The history of cartography is the history of technologies and ways of seeing that have gradually increased the human capacity to control and manipulate our environment. The maps designed to re-establish the property boundaries along the river Nile following its annual floods are one of the most ancient examples. Today it’s Google Earth, SatNav, the real-time reconnaissance maps employed by drones – take your pick. The English verb ‘to overlook’ is best translated into Italian by the idiom ‘to dominate with one’s gaze’, underscoring how seeing from above is already a form of control. A map is a vantage point and a vantage point – as the military origin of the phrase suggests – is a source of power.

(My own small epiphany concerning the bird’s eye view and geography came during another summer holiday. It was at Cape Palliser, in the southern Wairarapa, ten or so years ago. From the top of the lighthouse I looked down at the road that left the small village, turned into dirt and then disappeared into the tussocks. Then I turned to the promontory to the East.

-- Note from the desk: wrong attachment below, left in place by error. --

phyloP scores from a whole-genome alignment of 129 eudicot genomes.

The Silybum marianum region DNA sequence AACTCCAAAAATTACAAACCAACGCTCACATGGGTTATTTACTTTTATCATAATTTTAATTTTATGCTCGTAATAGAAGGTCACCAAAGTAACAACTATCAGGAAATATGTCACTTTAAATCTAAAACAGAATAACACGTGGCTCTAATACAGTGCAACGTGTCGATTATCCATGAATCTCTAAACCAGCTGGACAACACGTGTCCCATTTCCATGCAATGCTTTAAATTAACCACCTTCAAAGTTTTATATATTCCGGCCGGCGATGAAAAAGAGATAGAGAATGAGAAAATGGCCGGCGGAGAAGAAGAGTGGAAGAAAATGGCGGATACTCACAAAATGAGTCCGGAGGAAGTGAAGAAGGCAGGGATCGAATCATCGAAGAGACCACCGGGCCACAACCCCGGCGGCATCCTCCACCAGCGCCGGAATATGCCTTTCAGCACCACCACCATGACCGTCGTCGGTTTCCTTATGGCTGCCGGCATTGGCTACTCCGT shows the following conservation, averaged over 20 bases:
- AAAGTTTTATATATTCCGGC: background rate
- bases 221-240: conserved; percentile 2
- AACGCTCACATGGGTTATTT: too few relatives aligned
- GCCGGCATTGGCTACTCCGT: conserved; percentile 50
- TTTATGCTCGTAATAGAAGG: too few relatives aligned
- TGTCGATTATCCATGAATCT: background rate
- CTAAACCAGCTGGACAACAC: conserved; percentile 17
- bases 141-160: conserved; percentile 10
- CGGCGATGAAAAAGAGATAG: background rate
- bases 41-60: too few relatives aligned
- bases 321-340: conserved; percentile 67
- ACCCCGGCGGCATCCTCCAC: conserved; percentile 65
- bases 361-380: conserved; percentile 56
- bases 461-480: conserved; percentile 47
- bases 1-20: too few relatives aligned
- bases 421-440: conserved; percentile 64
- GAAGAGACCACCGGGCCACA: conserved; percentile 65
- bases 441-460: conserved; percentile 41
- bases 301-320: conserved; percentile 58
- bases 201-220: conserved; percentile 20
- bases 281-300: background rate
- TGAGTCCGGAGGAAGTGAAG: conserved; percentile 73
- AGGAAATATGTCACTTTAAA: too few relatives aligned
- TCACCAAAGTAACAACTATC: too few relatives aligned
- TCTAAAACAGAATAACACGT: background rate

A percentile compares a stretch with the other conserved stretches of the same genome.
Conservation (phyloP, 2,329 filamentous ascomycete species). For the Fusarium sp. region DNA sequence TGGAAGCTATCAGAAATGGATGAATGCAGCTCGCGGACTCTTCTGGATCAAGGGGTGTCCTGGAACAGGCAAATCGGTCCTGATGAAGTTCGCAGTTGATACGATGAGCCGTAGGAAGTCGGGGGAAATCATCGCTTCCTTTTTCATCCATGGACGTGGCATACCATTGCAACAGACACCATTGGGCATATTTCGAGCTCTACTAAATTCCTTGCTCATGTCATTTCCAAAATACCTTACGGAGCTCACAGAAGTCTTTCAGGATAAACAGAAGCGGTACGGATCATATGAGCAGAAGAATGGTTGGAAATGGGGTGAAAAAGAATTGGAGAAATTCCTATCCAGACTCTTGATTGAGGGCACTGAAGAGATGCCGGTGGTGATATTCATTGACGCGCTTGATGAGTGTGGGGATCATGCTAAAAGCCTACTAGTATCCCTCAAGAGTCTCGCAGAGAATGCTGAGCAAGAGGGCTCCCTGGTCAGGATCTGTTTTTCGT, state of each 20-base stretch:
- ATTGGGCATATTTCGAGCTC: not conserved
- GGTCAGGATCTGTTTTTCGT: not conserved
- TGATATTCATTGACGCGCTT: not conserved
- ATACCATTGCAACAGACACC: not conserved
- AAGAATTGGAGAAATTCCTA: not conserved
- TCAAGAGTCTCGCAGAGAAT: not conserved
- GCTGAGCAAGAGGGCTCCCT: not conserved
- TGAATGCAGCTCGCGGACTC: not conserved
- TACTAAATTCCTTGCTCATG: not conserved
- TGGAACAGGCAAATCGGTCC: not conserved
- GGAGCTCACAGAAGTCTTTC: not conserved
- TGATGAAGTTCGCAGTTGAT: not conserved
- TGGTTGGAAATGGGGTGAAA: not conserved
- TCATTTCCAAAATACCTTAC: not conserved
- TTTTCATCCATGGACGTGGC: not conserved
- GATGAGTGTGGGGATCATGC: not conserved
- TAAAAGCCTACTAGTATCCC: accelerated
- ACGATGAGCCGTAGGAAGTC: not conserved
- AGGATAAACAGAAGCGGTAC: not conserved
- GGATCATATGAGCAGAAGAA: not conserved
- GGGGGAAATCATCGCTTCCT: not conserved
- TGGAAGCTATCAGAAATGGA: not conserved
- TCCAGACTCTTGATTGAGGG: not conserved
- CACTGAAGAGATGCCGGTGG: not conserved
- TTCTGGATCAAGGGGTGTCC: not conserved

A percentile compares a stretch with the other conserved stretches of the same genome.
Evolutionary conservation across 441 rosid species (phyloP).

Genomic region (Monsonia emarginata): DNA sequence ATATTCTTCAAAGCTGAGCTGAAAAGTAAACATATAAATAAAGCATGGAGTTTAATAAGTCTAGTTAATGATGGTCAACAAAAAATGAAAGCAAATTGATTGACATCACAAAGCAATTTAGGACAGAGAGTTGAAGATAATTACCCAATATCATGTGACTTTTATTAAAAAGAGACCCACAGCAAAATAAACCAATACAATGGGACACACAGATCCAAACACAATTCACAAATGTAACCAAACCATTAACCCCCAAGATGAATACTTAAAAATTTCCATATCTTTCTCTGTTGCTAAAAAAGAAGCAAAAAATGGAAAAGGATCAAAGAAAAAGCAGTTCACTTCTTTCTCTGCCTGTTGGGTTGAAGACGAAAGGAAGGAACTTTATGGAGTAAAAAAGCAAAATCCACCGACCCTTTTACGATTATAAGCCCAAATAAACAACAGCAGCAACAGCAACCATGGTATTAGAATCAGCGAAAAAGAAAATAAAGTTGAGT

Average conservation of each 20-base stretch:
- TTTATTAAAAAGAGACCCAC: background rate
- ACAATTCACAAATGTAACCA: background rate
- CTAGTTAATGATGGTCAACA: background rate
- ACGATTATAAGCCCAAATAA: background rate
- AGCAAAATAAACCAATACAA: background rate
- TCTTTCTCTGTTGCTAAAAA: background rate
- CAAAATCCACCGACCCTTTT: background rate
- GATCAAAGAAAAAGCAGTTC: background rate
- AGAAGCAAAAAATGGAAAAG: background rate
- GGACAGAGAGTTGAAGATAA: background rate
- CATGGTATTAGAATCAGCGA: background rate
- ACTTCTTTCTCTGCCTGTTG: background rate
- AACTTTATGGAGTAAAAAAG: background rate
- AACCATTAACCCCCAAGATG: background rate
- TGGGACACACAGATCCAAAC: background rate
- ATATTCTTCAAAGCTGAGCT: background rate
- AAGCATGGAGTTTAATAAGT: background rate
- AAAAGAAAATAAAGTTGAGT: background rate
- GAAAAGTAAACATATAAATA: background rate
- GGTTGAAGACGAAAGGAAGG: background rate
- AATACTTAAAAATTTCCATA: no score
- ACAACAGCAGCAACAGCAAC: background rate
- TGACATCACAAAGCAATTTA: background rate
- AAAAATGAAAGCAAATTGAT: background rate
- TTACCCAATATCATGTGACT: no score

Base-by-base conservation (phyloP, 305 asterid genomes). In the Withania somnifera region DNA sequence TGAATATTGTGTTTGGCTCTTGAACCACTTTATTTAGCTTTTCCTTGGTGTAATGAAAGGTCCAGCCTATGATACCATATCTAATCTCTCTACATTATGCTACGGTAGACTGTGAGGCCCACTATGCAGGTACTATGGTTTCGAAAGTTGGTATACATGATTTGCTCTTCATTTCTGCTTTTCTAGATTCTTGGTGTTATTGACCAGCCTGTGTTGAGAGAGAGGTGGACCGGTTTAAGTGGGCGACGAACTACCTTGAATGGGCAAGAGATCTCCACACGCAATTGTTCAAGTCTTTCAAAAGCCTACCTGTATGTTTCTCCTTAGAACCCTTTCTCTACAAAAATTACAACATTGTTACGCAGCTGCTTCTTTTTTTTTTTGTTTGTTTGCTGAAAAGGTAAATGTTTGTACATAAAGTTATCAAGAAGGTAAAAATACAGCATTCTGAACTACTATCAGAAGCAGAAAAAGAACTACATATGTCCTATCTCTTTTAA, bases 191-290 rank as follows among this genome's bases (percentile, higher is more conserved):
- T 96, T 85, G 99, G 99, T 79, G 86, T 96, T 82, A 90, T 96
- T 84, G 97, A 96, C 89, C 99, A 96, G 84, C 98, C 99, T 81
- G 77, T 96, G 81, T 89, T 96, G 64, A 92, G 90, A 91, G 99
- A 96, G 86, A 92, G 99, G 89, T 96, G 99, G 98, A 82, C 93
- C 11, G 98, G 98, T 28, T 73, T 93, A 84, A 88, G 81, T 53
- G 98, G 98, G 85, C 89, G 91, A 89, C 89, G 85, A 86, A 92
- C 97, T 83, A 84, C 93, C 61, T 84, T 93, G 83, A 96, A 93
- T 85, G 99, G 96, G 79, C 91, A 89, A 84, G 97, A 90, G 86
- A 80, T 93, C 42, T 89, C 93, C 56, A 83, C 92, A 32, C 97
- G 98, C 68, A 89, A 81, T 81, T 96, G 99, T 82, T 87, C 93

Recalling a map of the region and of the whole of the North Island, it’s only then that I realised what the end of that road meant. In the hundred or so miles that separate Cape Palliser to Riversdale there is no coastal road because there are no settlements, no people, nothing. The absence of the standard marks of human presence on the map – place markers, place names, the familiar lines that universally denote railroads and roads – only started to stand out and make full sense to me once I captured the real-world image from atop the lighthouse, and it’s only then that I grasped just how sparsely populated and un-civilised – strictly not in a pejorative sense – New Zealand is in comparison to my native country.)